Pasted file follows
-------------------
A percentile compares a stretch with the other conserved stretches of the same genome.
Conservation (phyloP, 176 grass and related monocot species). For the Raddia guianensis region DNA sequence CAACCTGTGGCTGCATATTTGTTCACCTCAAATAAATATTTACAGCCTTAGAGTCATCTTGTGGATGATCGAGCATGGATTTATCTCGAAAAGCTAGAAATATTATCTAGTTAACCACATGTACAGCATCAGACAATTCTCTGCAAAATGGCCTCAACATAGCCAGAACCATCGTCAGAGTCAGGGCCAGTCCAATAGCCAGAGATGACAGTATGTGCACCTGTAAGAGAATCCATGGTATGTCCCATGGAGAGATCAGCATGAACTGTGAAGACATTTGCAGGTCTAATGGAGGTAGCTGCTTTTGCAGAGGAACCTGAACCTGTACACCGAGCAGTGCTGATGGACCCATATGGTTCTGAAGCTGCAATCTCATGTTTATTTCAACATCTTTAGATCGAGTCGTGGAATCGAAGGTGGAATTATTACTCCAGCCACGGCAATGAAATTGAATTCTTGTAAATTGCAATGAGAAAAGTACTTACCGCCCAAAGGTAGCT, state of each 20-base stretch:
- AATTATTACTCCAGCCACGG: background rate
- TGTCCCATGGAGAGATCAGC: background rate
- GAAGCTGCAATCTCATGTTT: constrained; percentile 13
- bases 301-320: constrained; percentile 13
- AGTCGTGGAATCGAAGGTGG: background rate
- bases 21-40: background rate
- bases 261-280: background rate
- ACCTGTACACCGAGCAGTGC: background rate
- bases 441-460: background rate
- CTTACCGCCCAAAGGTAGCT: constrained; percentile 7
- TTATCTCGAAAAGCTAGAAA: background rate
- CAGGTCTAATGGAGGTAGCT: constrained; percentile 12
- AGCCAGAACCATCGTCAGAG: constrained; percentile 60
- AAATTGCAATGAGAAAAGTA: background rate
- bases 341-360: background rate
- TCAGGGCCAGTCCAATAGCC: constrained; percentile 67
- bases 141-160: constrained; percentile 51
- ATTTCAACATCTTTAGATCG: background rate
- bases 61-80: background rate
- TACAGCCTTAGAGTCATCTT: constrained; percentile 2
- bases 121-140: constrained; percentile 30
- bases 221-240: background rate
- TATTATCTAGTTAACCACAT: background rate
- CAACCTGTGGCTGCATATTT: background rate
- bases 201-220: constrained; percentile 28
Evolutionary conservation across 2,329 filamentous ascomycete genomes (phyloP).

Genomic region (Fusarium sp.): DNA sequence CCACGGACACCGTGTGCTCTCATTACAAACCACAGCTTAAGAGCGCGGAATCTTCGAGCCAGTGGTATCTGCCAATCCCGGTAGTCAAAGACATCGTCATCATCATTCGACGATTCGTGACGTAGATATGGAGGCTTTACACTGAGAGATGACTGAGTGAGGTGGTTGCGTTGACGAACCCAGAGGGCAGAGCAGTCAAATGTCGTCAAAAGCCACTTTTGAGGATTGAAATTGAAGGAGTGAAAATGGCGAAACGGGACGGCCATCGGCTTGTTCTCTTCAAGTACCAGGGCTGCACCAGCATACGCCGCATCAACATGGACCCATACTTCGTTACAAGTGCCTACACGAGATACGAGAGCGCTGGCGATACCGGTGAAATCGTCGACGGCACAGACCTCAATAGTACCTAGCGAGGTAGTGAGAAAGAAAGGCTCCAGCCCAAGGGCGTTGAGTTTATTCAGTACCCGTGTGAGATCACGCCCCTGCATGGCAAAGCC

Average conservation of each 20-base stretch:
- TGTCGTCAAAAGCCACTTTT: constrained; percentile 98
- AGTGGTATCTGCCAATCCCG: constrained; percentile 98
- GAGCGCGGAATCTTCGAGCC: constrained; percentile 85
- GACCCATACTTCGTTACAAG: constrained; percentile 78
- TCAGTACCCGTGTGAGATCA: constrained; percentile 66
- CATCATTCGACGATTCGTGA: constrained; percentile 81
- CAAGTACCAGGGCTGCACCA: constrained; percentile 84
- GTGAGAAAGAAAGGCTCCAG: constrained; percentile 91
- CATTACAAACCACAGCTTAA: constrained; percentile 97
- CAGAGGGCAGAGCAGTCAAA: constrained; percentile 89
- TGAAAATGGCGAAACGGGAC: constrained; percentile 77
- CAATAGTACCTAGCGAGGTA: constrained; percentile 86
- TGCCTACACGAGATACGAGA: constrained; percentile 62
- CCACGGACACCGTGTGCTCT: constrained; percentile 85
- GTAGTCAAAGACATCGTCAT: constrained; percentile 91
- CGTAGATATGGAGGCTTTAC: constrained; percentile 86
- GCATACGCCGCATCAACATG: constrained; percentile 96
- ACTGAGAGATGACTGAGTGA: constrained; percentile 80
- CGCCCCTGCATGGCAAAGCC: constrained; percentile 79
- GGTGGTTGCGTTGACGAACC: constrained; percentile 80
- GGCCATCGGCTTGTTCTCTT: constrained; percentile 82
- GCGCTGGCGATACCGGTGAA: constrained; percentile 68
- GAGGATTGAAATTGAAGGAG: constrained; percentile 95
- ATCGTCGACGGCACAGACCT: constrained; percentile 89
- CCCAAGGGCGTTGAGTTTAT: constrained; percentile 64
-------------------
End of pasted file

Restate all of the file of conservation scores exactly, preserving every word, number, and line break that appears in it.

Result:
A percentile compares a stretch with the other conserved stretches of the same genome.
Conservation (phyloP, 176 grass and related monocot species). For the Raddia guianensis region DNA sequence CAACCTGTGGCTGCATATTTGTTCACCTCAAATAAATATTTACAGCCTTAGAGTCATCTTGTGGATGATCGAGCATGGATTTATCTCGAAAAGCTAGAAATATTATCTAGTTAACCACATGTACAGCATCAGACAATTCTCTGCAAAATGGCCTCAACATAGCCAGAACCATCGTCAGAGTCAGGGCCAGTCCAATAGCCAGAGATGACAGTATGTGCACCTGTAAGAGAATCCATGGTATGTCCCATGGAGAGATCAGCATGAACTGTGAAGACATTTGCAGGTCTAATGGAGGTAGCTGCTTTTGCAGAGGAACCTGAACCTGTACACCGAGCAGTGCTGATGGACCCATATGGTTCTGAAGCTGCAATCTCATGTTTATTTCAACATCTTTAGATCGAGTCGTGGAATCGAAGGTGGAATTATTACTCCAGCCACGGCAATGAAATTGAATTCTTGTAAATTGCAATGAGAAAAGTACTTACCGCCCAAAGGTAGCT, state of each 20-base stretch:
- AATTATTACTCCAGCCACGG: background rate
- TGTCCCATGGAGAGATCAGC: background rate
- GAAGCTGCAATCTCATGTTT: constrained; percentile 13
- bases 301-320: constrained; percentile 13
- AGTCGTGGAATCGAAGGTGG: background rate
- bases 21-40: background rate
- bases 261-280: background rate
- ACCTGTACACCGAGCAGTGC: background rate
- bases 441-460: background rate
- CTTACCGCCCAAAGGTAGCT: constrained; percentile 7
- TTATCTCGAAAAGCTAGAAA: background rate
- CAGGTCTAATGGAGGTAGCT: constrained; percentile 12
- AGCCAGAACCATCGTCAGAG: constrained; percentile 60
- AAATTGCAATGAGAAAAGTA: background rate
- bases 341-360: background rate
- TCAGGGCCAGTCCAATAGCC: constrained; percentile 67
- bases 141-160: constrained; percentile 51
- ATTTCAACATCTTTAGATCG: background rate
- bases 61-80: background rate
- TACAGCCTTAGAGTCATCTT: constrained; percentile 2
- bases 121-140: constrained; percentile 30
- bases 221-240: background rate
- TATTATCTAGTTAACCACAT: background rate
- CAACCTGTGGCTGCATATTT: background rate
- bases 201-220: constrained; percentile 28
Evolutionary conservation across 2,329 filamentous ascomycete genomes (phyloP).

Genomic region (Fusarium sp.): DNA sequence CCACGGACACCGTGTGCTCTCATTACAAACCACAGCTTAAGAGCGCGGAATCTTCGAGCCAGTGGTATCTGCCAATCCCGGTAGTCAAAGACATCGTCATCATCATTCGACGATTCGTGACGTAGATATGGAGGCTTTACACTGAGAGATGACTGAGTGAGGTGGTTGCGTTGACGAACCCAGAGGGCAGAGCAGTCAAATGTCGTCAAAAGCCACTTTTGAGGATTGAAATTGAAGGAGTGAAAATGGCGAAACGGGACGGCCATCGGCTTGTTCTCTTCAAGTACCAGGGCTGCACCAGCATACGCCGCATCAACATGGACCCATACTTCGTTACAAGTGCCTACACGAGATACGAGAGCGCTGGCGATACCGGTGAAATCGTCGACGGCACAGACCTCAATAGTACCTAGCGAGGTAGTGAGAAAGAAAGGCTCCAGCCCAAGGGCGTTGAGTTTATTCAGTACCCGTGTGAGATCACGCCCCTGCATGGCAAAGCC

Average conservation of each 20-base stretch:
- TGTCGTCAAAAGCCACTTTT: constrained; percentile 98
- AGTGGTATCTGCCAATCCCG: constrained; percentile 98
- GAGCGCGGAATCTTCGAGCC: constrained; percentile 85
- GACCCATACTTCGTTACAAG: constrained; percentile 78
- TCAGTACCCGTGTGAGATCA: constrained; percentile 66
- CATCATTCGACGATTCGTGA: constrained; percentile 81
- CAAGTACCAGGGCTGCACCA: constrained; percentile 84
- GTGAGAAAGAAAGGCTCCAG: constrained; percentile 91
- CATTACAAACCACAGCTTAA: constrained; percentile 97
- CAGAGGGCAGAGCAGTCAAA: constrained; percentile 89
- TGAAAATGGCGAAACGGGAC: constrained; percentile 77
- CAATAGTACCTAGCGAGGTA: constrained; percentile 86
- TGCCTACACGAGATACGAGA: constrained; percentile 62
- CCACGGACACCGTGTGCTCT: constrained; percentile 85
- GTAGTCAAAGACATCGTCAT: constrained; percentile 91
- CGTAGATATGGAGGCTTTAC: constrained; percentile 86
- GCATACGCCGCATCAACATG: constrained; percentile 96
- ACTGAGAGATGACTGAGTGA: constrained; percentile 80
- CGCCCCTGCATGGCAAAGCC: constrained; percentile 79
- GGTGGTTGCGTTGACGAACC: constrained; percentile 80
- GGCCATCGGCTTGTTCTCTT: constrained; percentile 82
- GCGCTGGCGATACCGGTGAA: constrained; percentile 68
- GAGGATTGAAATTGAAGGAG: constrained; percentile 95
- ATCGTCGACGGCACAGACCT: constrained; percentile 89
- CCCAAGGGCGTTGAGTTTAT: constrained; percentile 64